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Phospho-Beclin-1 (Ser93/96) Antibody #12476
This product is discontinued
Gallery: Phospho-Beclin-1 (Ser93/96) Antibody #12476
Phospho-Beclin-1 (Ser93/96) Antibody recognizes overexpressed levels of Beclin-1 protein only when phosphorylated at Ser93 and Ser96 (Ser91 and Ser94 in mouse). This antibody may react with single phosphorylated Beclin-1 at either Ser93 or Ser96, as well as the double phosphorylated protein. This antibody cross-reacts with a protein of unknown origin at ~40 kDa.Species predicted to react based on 100% sequence homology: Mouse, Rat, Monkey, Bovine, Dog, Pig
Polyclonal antibodies are produced by immunizing animals with a synthetic phosphopeptide corresponding to residues surrounding Ser93/96 of human Beclin-1 protein. Antibodies are purified by protein A and peptide affinity chromatography.
Autophagy is a catabolic process for the autophagosomic-lysosomal degradation of proteins activated in response to nutrient deprivation and in neurodegenerative conditions (1). One of the proteins critical to this process is Beclin-1, the mammalian orthologue of the yeast autophagy protein Apg6/Vps30 (2). Beclin-1 can complement defects in yeast autophagy caused by loss of Apg6 and can also stimulate autophagy when overexpressed in mammalian cells (3). Mammalian Beclin-1 was originally isolated in a yeast two-hybrid screen for Bcl-2 interacting proteins and has been shown to interact with Bcl-2 and Bcl-xL, but not with Bax or Bak (4). While Beclin-1 is generally ubiquitously expressed, research studies have shown it is monoallelically deleted in 40-75% of sporadic human breast and ovarian cancers (5). Beclin-1 is localized within cytoplasmic structures including the mitochondria, although overexpression of Beclin-1 reveals some nuclear staining and CRM1-dependent nuclear export (6). Investigators have demonstrated that Beclin-1-/- mice die early in embryogenesis and Beclin-1-/+ mice have a high incidence of spontaneous tumors. Stem cells from the null mice demonstrate an altered autophagic response, although responses to apoptosis appeared normal (7). Researchers have also found that overexpression of Beclin-1 in virally infected neurons in vivo resulted in significant protection against Sindbis virus-induced disease and neuronal apoptosis (4).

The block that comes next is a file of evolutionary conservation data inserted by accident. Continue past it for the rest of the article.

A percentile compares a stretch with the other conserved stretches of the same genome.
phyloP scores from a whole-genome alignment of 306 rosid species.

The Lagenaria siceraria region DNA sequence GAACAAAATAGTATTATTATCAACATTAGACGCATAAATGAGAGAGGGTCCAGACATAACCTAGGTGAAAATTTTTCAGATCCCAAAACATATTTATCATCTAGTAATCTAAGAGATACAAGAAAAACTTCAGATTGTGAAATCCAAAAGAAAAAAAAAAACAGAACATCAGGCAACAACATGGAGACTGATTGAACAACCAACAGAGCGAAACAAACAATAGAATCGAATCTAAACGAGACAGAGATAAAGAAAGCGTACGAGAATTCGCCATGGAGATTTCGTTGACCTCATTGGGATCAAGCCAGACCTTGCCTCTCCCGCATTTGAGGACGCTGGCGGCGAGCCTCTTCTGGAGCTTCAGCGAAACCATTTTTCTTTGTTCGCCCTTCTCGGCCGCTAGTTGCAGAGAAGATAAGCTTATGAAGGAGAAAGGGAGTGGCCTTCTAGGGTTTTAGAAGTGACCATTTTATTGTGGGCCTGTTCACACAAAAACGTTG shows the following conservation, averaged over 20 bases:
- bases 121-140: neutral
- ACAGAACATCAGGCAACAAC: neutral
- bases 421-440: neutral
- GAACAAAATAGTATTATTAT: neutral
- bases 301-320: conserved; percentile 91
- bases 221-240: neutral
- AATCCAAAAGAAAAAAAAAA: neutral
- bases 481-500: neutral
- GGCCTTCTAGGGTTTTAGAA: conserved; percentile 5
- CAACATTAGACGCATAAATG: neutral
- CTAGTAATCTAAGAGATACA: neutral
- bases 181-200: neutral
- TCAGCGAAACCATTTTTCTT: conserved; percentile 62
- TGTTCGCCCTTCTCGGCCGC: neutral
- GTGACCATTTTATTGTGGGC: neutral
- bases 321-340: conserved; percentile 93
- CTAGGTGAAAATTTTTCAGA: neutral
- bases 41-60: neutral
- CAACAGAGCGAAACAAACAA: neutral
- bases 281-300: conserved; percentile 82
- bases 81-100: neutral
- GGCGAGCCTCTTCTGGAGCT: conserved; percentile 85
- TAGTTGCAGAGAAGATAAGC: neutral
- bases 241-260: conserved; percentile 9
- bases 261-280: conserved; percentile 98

To induce autophagy, AMP-activated protein kinase (AMPK) directly phosphorylates Beclin-1 at conserved Ser93 and Ser96 residues in human (Ser91 and Ser94 in mouse) (8).
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